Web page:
I love being scared – within video games at least. I vividly recall standing in an electronics shop as a child, watching a rolling demo of the pioneering survival horror title Alone In The Dark and feeling an excitement I’d just never felt for Mario or Sonic. Then, in 1996, I played Resident Evil on the original PlayStation for the very first time and the deal was done. I’ve been looking for video games to scare me in new and innovative ways in all the years that have followed.
The closest a video game has ever come to breaking me was 2013’s Outlast. The first few hours of Resident Evil 7: Biohazard ran me close and the playable Silent Hills demo P.T. might have finished me off if it had lasted just a minute longer, but it was Red Barrels’Outlast that saw me shrieking like a squirrel in a bonfire. I made a pact with my wife to only play it when she was in the room, but as it turned out, the game creeped her out as well so I am currently trapped in an asylums basement, in the dark, with something horrible creeping around. I will probably always be there, because I can’t imagine ever playing Outlast ever again.
Until that game, I’d spent years telling people that the scariest game I’d ever played was 2003’s Fatal Frame II: Crimson Butterfly for the PS2. I’m not alone in feeling this way. The Last Of Us creator Neil Druckmann, a person who knows a thing or two about terrifying video games, describes the game as “the scariest kind of experience in any medium”. He continues: “I haven’t seen a movie that comes close…”
And yet I must report that I’ve now played a video game scarier than either Fatal Frame II or Outlast. It’s called Visage, and it might actually be too much.
Made by relative unknowns SadSquare Studio, Visage – in which your own home is besieged by restless spirits – is essentially a spiritual successor to the aforementioned P.T.. As you navigate your house, secrets about the spirits’ violent ends are eked out of the shadows. You have to avoid losing your sanity – a device that, as a mental health advocate, has never sat particularly well with me – by staying out of the dark, and using candles, pills and lightbulbs to keep yourself mentally well. ‘Sanity meters’ are a well-worn device in survival horror, whether that’s in genre peer Amnesia: The Dark Descent or Eternal Darkness back on the GameCube. But here it’s an irritation rather than a deal breaker, because the game is unquestionably petrifying.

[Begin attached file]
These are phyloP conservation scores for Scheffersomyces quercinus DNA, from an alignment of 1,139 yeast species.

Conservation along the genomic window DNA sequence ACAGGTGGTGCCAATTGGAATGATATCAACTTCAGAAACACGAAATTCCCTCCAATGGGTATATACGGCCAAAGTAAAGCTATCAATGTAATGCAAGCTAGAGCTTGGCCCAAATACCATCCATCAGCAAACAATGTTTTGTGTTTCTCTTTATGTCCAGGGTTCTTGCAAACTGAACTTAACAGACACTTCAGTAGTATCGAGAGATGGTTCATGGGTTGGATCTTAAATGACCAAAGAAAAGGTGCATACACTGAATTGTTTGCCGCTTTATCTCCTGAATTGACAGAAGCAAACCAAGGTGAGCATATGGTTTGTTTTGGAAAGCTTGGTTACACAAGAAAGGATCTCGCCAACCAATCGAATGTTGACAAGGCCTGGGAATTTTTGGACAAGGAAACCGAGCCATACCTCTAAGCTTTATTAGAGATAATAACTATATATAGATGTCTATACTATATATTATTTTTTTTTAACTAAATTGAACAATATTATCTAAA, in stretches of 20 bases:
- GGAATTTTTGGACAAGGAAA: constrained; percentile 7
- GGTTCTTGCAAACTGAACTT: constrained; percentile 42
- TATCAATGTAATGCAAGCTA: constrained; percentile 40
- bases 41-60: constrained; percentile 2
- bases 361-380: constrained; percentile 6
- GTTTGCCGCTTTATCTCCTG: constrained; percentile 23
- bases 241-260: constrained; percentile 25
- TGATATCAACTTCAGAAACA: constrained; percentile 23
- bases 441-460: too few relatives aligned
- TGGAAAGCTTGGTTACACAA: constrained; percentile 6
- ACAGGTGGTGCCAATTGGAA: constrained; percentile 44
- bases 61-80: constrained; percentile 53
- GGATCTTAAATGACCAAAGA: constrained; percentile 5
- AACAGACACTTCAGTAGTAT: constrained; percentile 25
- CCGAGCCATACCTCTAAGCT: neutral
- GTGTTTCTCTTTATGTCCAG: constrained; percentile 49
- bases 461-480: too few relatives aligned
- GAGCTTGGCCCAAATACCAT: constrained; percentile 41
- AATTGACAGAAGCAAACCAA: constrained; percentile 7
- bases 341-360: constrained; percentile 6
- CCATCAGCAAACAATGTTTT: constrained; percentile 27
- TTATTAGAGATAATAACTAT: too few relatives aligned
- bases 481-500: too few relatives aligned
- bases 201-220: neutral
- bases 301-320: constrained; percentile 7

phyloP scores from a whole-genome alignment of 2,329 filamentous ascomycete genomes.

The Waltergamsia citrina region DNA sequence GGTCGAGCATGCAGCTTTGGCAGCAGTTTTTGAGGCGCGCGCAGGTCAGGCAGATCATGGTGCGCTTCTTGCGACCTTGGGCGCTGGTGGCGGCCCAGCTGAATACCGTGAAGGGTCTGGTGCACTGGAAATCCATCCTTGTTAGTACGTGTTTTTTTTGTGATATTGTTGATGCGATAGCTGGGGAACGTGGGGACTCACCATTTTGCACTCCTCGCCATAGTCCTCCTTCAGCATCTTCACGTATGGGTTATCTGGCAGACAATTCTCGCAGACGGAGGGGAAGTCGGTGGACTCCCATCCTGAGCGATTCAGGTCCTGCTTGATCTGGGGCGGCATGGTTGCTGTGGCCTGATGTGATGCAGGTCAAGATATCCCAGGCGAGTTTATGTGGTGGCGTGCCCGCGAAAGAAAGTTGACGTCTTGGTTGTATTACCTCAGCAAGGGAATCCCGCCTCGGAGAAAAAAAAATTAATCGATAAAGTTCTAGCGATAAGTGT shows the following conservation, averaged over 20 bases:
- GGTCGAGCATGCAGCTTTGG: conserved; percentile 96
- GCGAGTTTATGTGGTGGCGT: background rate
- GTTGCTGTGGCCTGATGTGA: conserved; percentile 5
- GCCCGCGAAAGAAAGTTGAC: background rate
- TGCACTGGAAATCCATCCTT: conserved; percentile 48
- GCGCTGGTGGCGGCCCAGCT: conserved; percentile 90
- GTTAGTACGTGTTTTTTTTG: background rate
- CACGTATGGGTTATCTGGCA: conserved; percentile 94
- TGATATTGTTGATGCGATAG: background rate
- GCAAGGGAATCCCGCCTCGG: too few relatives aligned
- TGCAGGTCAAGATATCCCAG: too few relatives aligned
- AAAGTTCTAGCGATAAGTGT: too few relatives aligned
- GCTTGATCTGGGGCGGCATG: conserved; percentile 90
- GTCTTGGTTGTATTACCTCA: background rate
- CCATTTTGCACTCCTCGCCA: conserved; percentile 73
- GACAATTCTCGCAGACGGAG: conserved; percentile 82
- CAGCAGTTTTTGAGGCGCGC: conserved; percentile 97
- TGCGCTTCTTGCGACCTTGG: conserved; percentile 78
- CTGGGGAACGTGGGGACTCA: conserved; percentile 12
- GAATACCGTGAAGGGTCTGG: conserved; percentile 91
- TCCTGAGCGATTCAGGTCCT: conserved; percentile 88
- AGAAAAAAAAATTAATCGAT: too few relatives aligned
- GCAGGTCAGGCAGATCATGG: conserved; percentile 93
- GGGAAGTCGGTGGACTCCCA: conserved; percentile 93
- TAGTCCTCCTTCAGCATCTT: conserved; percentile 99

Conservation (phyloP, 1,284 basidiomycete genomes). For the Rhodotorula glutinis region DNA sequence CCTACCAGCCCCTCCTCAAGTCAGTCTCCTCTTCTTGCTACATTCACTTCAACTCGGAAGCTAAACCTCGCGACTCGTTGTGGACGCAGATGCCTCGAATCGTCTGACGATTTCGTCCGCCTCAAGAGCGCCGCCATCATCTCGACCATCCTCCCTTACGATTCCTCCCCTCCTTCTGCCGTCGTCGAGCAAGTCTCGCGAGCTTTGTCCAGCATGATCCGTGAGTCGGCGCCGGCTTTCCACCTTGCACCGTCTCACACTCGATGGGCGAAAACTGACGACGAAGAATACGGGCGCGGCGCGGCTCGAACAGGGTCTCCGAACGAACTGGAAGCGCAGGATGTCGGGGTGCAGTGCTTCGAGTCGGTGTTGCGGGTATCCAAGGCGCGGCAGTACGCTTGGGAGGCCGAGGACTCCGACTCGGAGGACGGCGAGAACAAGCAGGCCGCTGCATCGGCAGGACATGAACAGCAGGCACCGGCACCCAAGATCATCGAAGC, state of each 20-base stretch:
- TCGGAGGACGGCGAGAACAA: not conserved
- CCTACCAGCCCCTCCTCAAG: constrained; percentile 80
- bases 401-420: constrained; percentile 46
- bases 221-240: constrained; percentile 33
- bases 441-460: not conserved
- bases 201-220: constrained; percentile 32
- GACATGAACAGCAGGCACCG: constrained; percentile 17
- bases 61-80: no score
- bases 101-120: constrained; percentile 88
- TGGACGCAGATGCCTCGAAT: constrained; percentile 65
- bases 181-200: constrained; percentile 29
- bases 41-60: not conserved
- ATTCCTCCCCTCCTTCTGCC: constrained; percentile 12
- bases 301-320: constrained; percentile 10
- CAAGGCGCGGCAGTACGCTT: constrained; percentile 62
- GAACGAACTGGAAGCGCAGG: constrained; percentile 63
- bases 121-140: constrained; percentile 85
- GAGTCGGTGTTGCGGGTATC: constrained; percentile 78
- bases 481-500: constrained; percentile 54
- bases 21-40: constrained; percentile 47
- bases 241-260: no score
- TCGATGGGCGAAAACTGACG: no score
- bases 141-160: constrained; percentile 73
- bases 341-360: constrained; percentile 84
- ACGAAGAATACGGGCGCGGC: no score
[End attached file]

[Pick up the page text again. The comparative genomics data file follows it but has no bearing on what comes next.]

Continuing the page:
There’s a running joke in Alien: Isolation fandom that 90% of players spent the majority of the game hid in an air vent, afraid to come out. I can take that one step further. Currently, in Visage, I’m in my living room – a room you arrive at within a minute or so of starting the game – and I cannot leave. There’s no forcefield barring me from leaving. No locked door. No shackles on my feet, either. I just know that I am safe in the living room. I am alive in the living room. Here, there is warmth and there is safety. Outside it, there are ghosts and almost certain death.
All of which poses the question: “How scary is too scary?” That’s a subjective question. It varies from player to player. But I take no joy from standing in my virtual living room, quivering, too scared to leave the room. And yet, I can’t seem to turn the game off and play Rocket League instead. I stay here, pacing around, trying to work up the courage to leave. I’ve been trying to work out whether external factors are at play. Dumb pride, the fact the real world is scary enough without adding hyper-realistic ghosts to my playtime – or maybe I’m just a massive wimp.
I hope I haven’t been broken by horror video games. Some of my happiest gaming memories involve being very scared, very late at night. Maybe I will leave the living room. Maybe I won’t. One thing is for certain though: I will almost certainly, at some point, scream like a banshee.